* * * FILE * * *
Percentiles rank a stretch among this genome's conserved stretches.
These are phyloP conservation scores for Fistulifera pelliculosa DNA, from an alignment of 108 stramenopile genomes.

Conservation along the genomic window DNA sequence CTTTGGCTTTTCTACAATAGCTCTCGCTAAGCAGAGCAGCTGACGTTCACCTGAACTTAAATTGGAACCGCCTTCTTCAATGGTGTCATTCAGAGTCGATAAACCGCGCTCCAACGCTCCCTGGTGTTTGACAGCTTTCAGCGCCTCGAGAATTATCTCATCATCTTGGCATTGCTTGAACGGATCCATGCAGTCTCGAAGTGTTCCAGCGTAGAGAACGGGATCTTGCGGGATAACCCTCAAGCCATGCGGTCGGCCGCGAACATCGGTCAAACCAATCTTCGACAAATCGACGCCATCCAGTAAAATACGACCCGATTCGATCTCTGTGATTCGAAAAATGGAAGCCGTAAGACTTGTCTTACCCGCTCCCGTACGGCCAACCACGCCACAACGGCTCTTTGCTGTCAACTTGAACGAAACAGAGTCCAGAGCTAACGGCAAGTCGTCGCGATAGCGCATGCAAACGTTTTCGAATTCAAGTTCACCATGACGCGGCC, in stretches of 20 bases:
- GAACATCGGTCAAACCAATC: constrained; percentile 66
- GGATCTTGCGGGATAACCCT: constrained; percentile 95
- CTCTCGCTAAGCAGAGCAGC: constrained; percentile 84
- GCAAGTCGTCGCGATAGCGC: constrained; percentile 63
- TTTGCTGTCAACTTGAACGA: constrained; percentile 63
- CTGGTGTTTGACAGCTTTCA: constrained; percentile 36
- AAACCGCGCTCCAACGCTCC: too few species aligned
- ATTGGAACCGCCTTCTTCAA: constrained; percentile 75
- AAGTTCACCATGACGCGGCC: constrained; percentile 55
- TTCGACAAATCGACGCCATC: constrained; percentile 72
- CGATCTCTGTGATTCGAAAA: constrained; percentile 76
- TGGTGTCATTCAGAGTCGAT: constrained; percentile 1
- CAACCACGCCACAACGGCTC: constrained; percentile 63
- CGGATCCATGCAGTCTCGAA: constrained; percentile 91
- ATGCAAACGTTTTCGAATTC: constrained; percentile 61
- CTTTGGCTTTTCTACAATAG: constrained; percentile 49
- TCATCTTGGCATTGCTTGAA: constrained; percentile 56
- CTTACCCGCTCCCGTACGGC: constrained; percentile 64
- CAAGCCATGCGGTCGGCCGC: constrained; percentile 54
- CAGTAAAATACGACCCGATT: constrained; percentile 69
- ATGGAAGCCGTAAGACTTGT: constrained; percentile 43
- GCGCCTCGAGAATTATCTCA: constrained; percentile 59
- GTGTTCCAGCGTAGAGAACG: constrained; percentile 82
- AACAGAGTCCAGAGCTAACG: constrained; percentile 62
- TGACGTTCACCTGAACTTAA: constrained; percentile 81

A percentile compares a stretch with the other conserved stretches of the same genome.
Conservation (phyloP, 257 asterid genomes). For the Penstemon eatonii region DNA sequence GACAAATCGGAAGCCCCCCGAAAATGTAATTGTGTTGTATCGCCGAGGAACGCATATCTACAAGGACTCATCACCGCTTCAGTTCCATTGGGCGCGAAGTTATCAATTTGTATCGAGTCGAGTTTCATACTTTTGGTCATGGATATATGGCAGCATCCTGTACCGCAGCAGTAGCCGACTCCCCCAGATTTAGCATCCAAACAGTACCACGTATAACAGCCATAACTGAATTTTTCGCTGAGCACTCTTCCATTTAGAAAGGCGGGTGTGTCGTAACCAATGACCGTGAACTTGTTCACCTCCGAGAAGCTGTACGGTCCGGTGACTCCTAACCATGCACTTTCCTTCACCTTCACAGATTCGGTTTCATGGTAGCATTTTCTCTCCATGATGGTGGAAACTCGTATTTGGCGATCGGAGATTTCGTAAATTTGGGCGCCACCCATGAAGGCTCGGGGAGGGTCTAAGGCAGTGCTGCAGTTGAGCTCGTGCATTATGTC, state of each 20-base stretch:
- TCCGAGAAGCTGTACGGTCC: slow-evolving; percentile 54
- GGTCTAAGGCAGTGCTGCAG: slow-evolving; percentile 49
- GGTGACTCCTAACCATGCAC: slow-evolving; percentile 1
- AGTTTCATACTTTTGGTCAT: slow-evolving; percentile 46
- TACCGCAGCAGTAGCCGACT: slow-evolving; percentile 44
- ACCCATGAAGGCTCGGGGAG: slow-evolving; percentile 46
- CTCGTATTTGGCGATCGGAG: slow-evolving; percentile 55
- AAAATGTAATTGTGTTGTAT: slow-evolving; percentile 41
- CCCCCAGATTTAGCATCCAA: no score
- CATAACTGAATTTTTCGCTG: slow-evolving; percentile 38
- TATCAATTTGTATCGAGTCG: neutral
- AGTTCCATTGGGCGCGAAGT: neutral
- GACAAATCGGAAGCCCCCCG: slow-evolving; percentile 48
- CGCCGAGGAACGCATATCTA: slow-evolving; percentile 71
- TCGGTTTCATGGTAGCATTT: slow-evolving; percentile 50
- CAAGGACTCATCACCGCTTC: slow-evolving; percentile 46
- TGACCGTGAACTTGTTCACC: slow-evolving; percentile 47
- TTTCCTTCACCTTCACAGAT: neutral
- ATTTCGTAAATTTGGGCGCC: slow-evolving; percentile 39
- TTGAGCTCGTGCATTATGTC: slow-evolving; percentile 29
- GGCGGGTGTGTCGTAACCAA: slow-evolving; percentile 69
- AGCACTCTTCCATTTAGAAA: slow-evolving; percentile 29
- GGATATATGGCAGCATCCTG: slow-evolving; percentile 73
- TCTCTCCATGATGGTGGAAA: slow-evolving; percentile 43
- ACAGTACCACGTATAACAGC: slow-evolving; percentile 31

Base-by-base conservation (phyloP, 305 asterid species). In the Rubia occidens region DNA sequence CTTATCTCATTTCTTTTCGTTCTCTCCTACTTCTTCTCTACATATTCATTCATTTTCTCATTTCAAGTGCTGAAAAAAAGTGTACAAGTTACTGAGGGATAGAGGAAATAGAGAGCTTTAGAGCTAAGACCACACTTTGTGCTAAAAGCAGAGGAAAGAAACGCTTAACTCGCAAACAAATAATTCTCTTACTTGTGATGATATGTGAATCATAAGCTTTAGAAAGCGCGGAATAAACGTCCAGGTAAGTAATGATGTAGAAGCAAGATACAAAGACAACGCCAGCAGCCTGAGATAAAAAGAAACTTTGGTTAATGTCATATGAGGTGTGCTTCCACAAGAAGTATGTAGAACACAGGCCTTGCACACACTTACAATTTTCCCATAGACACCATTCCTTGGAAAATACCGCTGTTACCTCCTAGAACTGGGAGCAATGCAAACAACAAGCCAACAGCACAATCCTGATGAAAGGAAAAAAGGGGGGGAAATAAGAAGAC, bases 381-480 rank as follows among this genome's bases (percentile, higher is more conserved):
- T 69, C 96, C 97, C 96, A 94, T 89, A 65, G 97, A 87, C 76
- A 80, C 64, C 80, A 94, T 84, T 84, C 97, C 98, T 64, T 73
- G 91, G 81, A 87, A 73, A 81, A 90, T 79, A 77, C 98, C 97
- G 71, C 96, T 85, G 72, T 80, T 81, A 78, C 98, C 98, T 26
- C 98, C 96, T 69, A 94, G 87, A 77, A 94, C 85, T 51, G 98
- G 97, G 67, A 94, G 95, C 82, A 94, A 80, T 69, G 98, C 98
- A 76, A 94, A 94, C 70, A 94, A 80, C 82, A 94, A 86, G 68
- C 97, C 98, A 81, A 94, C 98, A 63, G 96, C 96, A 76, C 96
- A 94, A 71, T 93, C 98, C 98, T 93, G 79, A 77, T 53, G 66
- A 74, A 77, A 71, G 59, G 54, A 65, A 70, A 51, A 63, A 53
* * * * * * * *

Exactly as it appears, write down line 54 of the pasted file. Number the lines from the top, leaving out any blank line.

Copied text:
- TCTCTCCATGATGGTGGAAA: slow-evolving; percentile 43